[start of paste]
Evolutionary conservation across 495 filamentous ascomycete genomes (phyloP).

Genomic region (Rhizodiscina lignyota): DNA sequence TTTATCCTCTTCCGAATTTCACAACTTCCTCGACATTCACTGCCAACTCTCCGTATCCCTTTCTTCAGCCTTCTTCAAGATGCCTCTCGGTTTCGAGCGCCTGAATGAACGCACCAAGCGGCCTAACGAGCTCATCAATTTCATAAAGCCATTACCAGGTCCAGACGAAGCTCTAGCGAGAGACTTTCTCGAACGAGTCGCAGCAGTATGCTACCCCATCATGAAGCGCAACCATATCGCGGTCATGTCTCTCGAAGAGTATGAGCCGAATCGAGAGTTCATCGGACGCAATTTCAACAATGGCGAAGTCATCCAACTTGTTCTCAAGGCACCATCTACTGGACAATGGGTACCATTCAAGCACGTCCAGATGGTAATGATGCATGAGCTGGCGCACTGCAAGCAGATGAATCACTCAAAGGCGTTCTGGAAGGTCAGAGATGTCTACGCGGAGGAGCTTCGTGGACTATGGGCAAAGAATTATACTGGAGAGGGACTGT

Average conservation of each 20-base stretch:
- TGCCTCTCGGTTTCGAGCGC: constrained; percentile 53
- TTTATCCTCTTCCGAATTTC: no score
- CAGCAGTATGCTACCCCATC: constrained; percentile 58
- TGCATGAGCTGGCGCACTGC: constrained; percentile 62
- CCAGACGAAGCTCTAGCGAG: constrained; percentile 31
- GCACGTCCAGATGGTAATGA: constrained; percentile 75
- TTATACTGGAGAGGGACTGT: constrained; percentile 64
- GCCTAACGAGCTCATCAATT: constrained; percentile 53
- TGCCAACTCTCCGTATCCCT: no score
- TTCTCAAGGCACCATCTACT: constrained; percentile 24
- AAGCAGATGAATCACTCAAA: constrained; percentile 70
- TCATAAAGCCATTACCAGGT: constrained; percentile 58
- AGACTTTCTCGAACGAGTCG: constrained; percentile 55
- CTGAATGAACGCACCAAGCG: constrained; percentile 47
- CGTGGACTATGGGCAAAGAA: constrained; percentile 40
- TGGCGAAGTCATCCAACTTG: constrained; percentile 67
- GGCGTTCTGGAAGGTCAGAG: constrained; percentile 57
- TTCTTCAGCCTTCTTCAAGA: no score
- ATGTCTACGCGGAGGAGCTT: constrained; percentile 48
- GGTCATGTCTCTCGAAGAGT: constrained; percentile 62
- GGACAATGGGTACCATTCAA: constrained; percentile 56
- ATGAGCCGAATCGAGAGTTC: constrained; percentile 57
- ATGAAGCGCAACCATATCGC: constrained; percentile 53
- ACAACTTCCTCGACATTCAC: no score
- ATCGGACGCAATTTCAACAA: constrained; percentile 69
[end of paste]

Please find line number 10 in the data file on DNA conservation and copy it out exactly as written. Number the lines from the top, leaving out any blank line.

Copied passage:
- TTATACTGGAGAGGGACTGT: constrained; percentile 64